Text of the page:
More children are surviving leukaemia in Australia, a global report across 53 countries shows, but for children in lower income countries the outlook is not so good.
According to the CONCORD-2 study, children 0-14 years diagnosed with lymphoid leukaemia between 1995 and 2009 had 5-year survival rates ranging from 52% in Columbia to 92% in Germany.
Survival with acute myeloid leukemia (AML) ranged from 33% in Bulgaria to 78% in Germany.
Australia sits in the top tier of survival rates with the most recent data showing 5-year survival of 68.5% for AML, an increase from rates in 1995-1999 of 53.4%.
Corresponding figures for ALL across the same time period showed an increase in five-year survival of 82.8% to 88.8%.
The data from almost 90,000 children from 198 cancer registries also showed cure rates were improving with the gap in survival between AML and ALL narrowing over time.
Professor Glenn Marshall, paediatric haematologist and oncologist at the Sydney Children’s Hospital, said a combination of better diagnostics and treatment were contributing.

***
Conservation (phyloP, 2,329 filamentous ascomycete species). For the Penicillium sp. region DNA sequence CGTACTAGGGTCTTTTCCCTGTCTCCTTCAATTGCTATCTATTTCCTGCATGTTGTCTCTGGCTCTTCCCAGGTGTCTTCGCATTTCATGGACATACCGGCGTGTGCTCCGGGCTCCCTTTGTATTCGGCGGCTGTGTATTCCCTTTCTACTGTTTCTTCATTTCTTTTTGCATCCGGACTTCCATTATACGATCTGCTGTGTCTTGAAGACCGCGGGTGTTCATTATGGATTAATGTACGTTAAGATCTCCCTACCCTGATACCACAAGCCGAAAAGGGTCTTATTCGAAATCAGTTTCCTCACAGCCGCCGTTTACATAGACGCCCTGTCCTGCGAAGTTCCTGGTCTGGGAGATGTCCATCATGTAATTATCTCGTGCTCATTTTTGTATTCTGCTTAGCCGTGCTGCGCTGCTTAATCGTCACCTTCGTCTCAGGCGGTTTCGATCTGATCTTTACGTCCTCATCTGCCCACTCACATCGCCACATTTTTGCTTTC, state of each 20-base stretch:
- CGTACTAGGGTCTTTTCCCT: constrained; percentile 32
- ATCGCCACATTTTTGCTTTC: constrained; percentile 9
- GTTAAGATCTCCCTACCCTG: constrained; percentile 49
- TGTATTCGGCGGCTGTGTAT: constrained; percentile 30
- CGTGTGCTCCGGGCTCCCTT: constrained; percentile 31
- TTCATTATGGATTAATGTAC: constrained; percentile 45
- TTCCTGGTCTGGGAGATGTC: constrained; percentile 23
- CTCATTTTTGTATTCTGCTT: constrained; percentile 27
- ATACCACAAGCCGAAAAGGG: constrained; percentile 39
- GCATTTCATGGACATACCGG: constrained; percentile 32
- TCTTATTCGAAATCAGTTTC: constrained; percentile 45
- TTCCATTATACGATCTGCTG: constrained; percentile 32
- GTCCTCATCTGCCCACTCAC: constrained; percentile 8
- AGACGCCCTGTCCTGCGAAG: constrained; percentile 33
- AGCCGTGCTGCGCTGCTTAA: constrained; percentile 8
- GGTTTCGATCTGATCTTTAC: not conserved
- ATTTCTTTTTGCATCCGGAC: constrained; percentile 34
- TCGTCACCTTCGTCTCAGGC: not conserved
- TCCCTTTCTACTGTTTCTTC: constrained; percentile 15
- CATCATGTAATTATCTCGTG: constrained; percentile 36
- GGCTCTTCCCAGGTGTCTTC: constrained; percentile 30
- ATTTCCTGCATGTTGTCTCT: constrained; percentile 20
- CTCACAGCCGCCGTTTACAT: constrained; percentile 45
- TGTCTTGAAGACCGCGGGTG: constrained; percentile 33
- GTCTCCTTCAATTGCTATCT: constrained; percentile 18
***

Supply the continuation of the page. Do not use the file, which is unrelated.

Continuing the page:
“A big improvement has been from minimal residual disease (MRD) testing to identify patients with a slower response and a high risk of relapse and intensify their treatment,” he told the limbic.
“Conversely, a reduction of treatment in some patients, such as avoiding brain radiation, has led to better long-term outcomes.”
Professor Marshall said better outcomes for children in lower income countries also relied on better management of infection and bleeding complications.
“For example, to reduce our deaths in remission rate we have become much better at managing fungal and viral infections,” he said.
He said wealthier countries could help address the disparity by twinning arrangements with lower income countries to improve training of health professionals and the direct delivery of care.
CONCORD-2 was funded in part by the Cancer Institute of New South Wales.